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Handy MySQL Commands – Cheatsheet 2018

Designing the database is a key step, largely because changes to the database at a later date have far larger implications and potential complications than changing any other aspect of the site. Adding functionality through database changes is a steep challenge and fixing database flaws is excruciating, so make every effort you can to get the database design right the first time.

Even if your Web site will not be storing the most dangerous customer information – their credit card data – the database needs to be thoroughly protected, as the breach of any customer information is a huge business liability.

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The front line of database defense is MySQL’s access privileges system. MySQL allows you to create specific users that have limited permissions on only particular databases. Users are identified by the combination of their name, password, and host (that is, which computer the user is on). To start, create unique, secure usernames with unique, extremely secure passwords. And, as with pretty much everything, it’s really best to change those passwords regularly. Also, be certain to change the root user’s password on a new MySQL installation.

Next, every MySQL user should only be able to connect to MySQL from localhost or 127.0.0.1 (that is, from the same server).

To login from a UNIX shell, the command is:

Command: mysql -h localhost -u root -p

To create a new database, the syntax is:

Command: create database [database name];

To view all databases, the command is:

Command: show databases;

You can easily switch to any database by typing the following command:

Command: use [database name];

Suppose you want a table of columns (name, email and password) then the command is:

Command: CREATE TABLE users (name VARCHAR(20), email VARCHAR(20), password VARCHAR(20));

And in case, if you want to create a column with primary key then the command is:

Command: CREATE TABLE records (id int(11) not null auto_increment primary key, firstname VARCHAR(240), middlename VARCHAR(240), lastname VARCHAR(240));

To see all tables in a particular DB, the command is:

Command: show tables;

To see all database field formats, the syntax is:

Command: describe [table name];

To delete any database, then the syntax is:

Command: drop database [database name];

And to delete any table, the command is:

Command: drop table [table name];

To insert data in particular table, the command is:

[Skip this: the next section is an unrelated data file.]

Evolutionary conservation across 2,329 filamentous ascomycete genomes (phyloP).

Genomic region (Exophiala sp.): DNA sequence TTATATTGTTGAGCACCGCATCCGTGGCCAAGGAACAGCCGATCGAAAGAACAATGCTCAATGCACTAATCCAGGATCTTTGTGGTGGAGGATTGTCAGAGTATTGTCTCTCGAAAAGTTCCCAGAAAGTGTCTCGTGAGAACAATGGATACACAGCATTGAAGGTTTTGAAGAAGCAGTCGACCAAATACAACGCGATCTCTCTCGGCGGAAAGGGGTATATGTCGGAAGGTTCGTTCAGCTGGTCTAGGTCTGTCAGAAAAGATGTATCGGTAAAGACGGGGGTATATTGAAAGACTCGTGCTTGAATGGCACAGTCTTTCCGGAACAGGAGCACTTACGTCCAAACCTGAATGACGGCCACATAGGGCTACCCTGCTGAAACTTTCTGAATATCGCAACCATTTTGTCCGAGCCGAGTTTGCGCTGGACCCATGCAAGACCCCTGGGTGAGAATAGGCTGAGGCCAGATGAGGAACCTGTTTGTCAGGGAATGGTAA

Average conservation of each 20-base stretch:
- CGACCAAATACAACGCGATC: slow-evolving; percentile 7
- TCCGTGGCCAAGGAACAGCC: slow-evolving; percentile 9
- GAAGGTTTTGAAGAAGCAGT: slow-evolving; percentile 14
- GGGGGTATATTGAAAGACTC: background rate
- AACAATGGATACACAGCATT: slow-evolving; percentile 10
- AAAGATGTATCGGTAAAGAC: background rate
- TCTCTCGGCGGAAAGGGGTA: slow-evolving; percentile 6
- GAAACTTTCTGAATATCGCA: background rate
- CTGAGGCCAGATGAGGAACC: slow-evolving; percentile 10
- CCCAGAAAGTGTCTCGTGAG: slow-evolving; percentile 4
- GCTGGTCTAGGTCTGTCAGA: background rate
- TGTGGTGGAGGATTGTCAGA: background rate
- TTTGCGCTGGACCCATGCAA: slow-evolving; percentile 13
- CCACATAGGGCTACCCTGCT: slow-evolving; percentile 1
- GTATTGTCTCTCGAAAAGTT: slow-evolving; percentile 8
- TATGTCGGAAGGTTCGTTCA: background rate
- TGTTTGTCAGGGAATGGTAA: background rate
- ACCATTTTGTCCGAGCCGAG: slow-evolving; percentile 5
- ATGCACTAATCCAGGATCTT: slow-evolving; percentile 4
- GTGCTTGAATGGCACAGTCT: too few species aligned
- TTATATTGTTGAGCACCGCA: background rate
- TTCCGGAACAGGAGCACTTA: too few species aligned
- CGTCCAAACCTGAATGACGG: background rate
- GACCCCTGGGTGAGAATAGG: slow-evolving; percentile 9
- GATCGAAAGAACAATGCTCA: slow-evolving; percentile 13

Command: INSERT into [table name] (column1, column2, column3) VALUES (‘value1’, ‘value2’, ‘value3’);

Show all data in a table, the command is:

Command: select * from [table name];

Returns the columns and column information pertaining to the designated table, the command is:

Command: Select [column name] from [table name];

Show certain selected rows with the value “whatever”, the command is:

Command: SELECT * FROM [table name] WHERE [field name] = “whatever”;

If you want to display the results which contains two values then you can use AND operator as shown below:

Command: SELECT * FROM [table name] WHERE [field name] = “whatever” AND [field name] = “something”;

To display all the records except one field value, then the command is:

Command: SELECT * FROM [table name] WHERE [field name] != “value”;

Show all the records starting from a particular name, then you can use LIKE operator:

Command: SELECT * FROM [table name] WHERE [field name] LIKE “jo%”;

To show unique records, then you can use DISTINCT operator instead of * symbol:

Command: SELECT DISTINCT [column name] FROM [table name];

Show selected records sorted in Ascending or Descending order, then the command is:

Command: SELECT [column name], [column name] FROM [table name] ORDER BY [column name] DESC;

If you want to return the total number of rows then the command is:

Command: SELECT COUNT(*) FROM [table name];

You can even perform mathematical operations inside the SQL query:

Command: SELECT SUM(id) FROM [table name];

To update any record, the command is:

Command: UPDATE [table name] SET [field name] = ‘value’ WHERE [field name] = ‘whatever’;

In case, if you want to delete any particular row then the command is:

Command: DELETE FROM [table name] WHERE [field name] = value;

And if you want to delete any particular column, then you can use ALTER command:

Command: ALTER TABLE [table name] DROP COLUMN [column name];

And if you want to add any new column in an existing table, then the command is:

Command: ALTER TABLE [table name] ADD COLUMN [column name] VARCHAR(240);

Similarly, if you want to change anything in an existing column, then the command is:

Command: ALTER TABLE [table name] CHANGE COLUMN [old column name] [new column name] VARCHAR (240);

To increase the value of any existing column, then the command is:

Command: ALTER TABLE [table name] MODIFY [column name] VARCHAR (245);

Here you can see, the VARCHAR value of column name firstname was 240 but after alteration, its 245.

To download or dump a particular database, the command is:

Command: mysqldump -u root -p –databases [database name] > /location/db.sql

To dump any particular table, then the command is:

Command: mysqldump -u root -p [database name] [table name] > /location/table.sqll

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